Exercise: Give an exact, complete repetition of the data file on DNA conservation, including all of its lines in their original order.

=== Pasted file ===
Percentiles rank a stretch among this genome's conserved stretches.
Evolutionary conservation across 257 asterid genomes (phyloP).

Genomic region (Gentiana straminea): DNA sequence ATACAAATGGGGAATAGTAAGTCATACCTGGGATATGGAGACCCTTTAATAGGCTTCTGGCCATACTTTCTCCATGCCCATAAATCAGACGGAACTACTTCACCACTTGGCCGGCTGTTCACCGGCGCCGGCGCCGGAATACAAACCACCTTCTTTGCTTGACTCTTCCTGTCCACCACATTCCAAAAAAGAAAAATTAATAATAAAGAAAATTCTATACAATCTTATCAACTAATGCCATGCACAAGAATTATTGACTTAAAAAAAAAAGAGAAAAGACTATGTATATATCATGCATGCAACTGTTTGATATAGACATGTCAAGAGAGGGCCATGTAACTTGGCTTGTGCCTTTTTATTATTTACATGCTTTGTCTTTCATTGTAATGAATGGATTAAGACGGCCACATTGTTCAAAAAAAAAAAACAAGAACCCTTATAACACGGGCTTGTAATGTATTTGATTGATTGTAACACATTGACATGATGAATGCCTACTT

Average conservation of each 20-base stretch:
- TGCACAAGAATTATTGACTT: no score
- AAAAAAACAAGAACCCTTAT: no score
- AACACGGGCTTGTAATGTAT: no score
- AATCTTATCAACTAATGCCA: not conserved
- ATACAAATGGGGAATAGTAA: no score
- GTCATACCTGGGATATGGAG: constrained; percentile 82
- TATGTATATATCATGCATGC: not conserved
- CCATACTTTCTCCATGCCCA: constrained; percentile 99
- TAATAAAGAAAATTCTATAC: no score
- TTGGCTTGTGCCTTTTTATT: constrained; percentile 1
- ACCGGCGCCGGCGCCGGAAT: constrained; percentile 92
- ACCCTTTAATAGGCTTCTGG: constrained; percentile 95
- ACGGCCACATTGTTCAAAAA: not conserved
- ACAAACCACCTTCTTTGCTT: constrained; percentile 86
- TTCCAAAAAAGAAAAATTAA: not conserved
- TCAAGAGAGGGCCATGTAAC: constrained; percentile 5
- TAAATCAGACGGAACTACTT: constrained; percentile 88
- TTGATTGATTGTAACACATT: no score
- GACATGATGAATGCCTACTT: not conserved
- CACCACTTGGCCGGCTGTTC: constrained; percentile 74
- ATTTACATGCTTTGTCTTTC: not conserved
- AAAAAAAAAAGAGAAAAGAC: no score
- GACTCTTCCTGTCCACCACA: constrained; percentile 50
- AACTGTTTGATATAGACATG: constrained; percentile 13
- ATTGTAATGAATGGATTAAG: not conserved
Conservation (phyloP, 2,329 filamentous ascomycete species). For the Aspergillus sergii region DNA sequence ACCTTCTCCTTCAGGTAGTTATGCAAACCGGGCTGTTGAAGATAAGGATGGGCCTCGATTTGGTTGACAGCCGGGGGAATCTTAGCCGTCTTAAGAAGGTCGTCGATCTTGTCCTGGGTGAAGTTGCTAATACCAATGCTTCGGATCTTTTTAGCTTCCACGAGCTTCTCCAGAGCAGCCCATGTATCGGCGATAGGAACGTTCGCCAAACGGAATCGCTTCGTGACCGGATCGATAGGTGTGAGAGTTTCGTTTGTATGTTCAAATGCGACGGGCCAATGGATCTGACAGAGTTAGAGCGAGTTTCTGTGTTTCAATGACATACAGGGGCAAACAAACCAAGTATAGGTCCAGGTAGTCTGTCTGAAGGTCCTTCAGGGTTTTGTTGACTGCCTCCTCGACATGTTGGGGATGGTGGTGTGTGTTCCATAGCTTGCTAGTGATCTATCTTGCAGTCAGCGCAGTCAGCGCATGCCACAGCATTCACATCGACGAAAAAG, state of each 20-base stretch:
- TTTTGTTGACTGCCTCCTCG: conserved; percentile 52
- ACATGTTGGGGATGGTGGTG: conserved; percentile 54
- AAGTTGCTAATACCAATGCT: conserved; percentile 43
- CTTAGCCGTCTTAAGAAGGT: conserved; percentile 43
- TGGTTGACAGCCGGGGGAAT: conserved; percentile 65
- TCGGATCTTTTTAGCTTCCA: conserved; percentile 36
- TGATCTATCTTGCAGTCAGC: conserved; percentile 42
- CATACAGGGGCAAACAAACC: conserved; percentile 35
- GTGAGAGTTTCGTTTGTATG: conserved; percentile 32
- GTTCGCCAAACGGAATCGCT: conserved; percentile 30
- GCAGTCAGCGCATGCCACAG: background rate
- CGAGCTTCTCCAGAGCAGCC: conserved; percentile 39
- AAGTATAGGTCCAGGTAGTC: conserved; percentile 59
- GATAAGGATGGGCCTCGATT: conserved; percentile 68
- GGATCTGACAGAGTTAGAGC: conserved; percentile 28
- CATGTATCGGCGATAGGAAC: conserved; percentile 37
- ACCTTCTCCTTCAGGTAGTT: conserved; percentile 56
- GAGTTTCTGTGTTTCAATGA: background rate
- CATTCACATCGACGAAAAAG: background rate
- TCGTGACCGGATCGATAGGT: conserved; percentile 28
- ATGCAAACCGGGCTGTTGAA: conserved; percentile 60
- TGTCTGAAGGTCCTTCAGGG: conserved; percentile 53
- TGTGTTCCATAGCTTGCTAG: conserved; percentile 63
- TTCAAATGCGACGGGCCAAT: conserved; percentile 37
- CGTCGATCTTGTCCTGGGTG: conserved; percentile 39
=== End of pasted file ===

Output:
Percentiles rank a stretch among this genome's conserved stretches.
Evolutionary conservation across 257 asterid genomes (phyloP).

Genomic region (Gentiana straminea): DNA sequence ATACAAATGGGGAATAGTAAGTCATACCTGGGATATGGAGACCCTTTAATAGGCTTCTGGCCATACTTTCTCCATGCCCATAAATCAGACGGAACTACTTCACCACTTGGCCGGCTGTTCACCGGCGCCGGCGCCGGAATACAAACCACCTTCTTTGCTTGACTCTTCCTGTCCACCACATTCCAAAAAAGAAAAATTAATAATAAAGAAAATTCTATACAATCTTATCAACTAATGCCATGCACAAGAATTATTGACTTAAAAAAAAAAGAGAAAAGACTATGTATATATCATGCATGCAACTGTTTGATATAGACATGTCAAGAGAGGGCCATGTAACTTGGCTTGTGCCTTTTTATTATTTACATGCTTTGTCTTTCATTGTAATGAATGGATTAAGACGGCCACATTGTTCAAAAAAAAAAAACAAGAACCCTTATAACACGGGCTTGTAATGTATTTGATTGATTGTAACACATTGACATGATGAATGCCTACTT

Average conservation of each 20-base stretch:
- TGCACAAGAATTATTGACTT: no score
- AAAAAAACAAGAACCCTTAT: no score
- AACACGGGCTTGTAATGTAT: no score
- AATCTTATCAACTAATGCCA: not conserved
- ATACAAATGGGGAATAGTAA: no score
- GTCATACCTGGGATATGGAG: constrained; percentile 82
- TATGTATATATCATGCATGC: not conserved
- CCATACTTTCTCCATGCCCA: constrained; percentile 99
- TAATAAAGAAAATTCTATAC: no score
- TTGGCTTGTGCCTTTTTATT: constrained; percentile 1
- ACCGGCGCCGGCGCCGGAAT: constrained; percentile 92
- ACCCTTTAATAGGCTTCTGG: constrained; percentile 95
- ACGGCCACATTGTTCAAAAA: not conserved
- ACAAACCACCTTCTTTGCTT: constrained; percentile 86
- TTCCAAAAAAGAAAAATTAA: not conserved
- TCAAGAGAGGGCCATGTAAC: constrained; percentile 5
- TAAATCAGACGGAACTACTT: constrained; percentile 88
- TTGATTGATTGTAACACATT: no score
- GACATGATGAATGCCTACTT: not conserved
- CACCACTTGGCCGGCTGTTC: constrained; percentile 74
- ATTTACATGCTTTGTCTTTC: not conserved
- AAAAAAAAAAGAGAAAAGAC: no score
- GACTCTTCCTGTCCACCACA: constrained; percentile 50
- AACTGTTTGATATAGACATG: constrained; percentile 13
- ATTGTAATGAATGGATTAAG: not conserved
Conservation (phyloP, 2,329 filamentous ascomycete species). For the Aspergillus sergii region DNA sequence ACCTTCTCCTTCAGGTAGTTATGCAAACCGGGCTGTTGAAGATAAGGATGGGCCTCGATTTGGTTGACAGCCGGGGGAATCTTAGCCGTCTTAAGAAGGTCGTCGATCTTGTCCTGGGTGAAGTTGCTAATACCAATGCTTCGGATCTTTTTAGCTTCCACGAGCTTCTCCAGAGCAGCCCATGTATCGGCGATAGGAACGTTCGCCAAACGGAATCGCTTCGTGACCGGATCGATAGGTGTGAGAGTTTCGTTTGTATGTTCAAATGCGACGGGCCAATGGATCTGACAGAGTTAGAGCGAGTTTCTGTGTTTCAATGACATACAGGGGCAAACAAACCAAGTATAGGTCCAGGTAGTCTGTCTGAAGGTCCTTCAGGGTTTTGTTGACTGCCTCCTCGACATGTTGGGGATGGTGGTGTGTGTTCCATAGCTTGCTAGTGATCTATCTTGCAGTCAGCGCAGTCAGCGCATGCCACAGCATTCACATCGACGAAAAAG, state of each 20-base stretch:
- TTTTGTTGACTGCCTCCTCG: conserved; percentile 52
- ACATGTTGGGGATGGTGGTG: conserved; percentile 54
- AAGTTGCTAATACCAATGCT: conserved; percentile 43
- CTTAGCCGTCTTAAGAAGGT: conserved; percentile 43
- TGGTTGACAGCCGGGGGAAT: conserved; percentile 65
- TCGGATCTTTTTAGCTTCCA: conserved; percentile 36
- TGATCTATCTTGCAGTCAGC: conserved; percentile 42
- CATACAGGGGCAAACAAACC: conserved; percentile 35
- GTGAGAGTTTCGTTTGTATG: conserved; percentile 32
- GTTCGCCAAACGGAATCGCT: conserved; percentile 30
- GCAGTCAGCGCATGCCACAG: background rate
- CGAGCTTCTCCAGAGCAGCC: conserved; percentile 39
- AAGTATAGGTCCAGGTAGTC: conserved; percentile 59
- GATAAGGATGGGCCTCGATT: conserved; percentile 68
- GGATCTGACAGAGTTAGAGC: conserved; percentile 28
- CATGTATCGGCGATAGGAAC: conserved; percentile 37
- ACCTTCTCCTTCAGGTAGTT: conserved; percentile 56
- GAGTTTCTGTGTTTCAATGA: background rate
- CATTCACATCGACGAAAAAG: background rate
- TCGTGACCGGATCGATAGGT: conserved; percentile 28
- ATGCAAACCGGGCTGTTGAA: conserved; percentile 60
- TGTCTGAAGGTCCTTCAGGG: conserved; percentile 53
- TGTGTTCCATAGCTTGCTAG: conserved; percentile 63
- TTCAAATGCGACGGGCCAAT: conserved; percentile 37
- CGTCGATCTTGTCCTGGGTG: conserved; percentile 39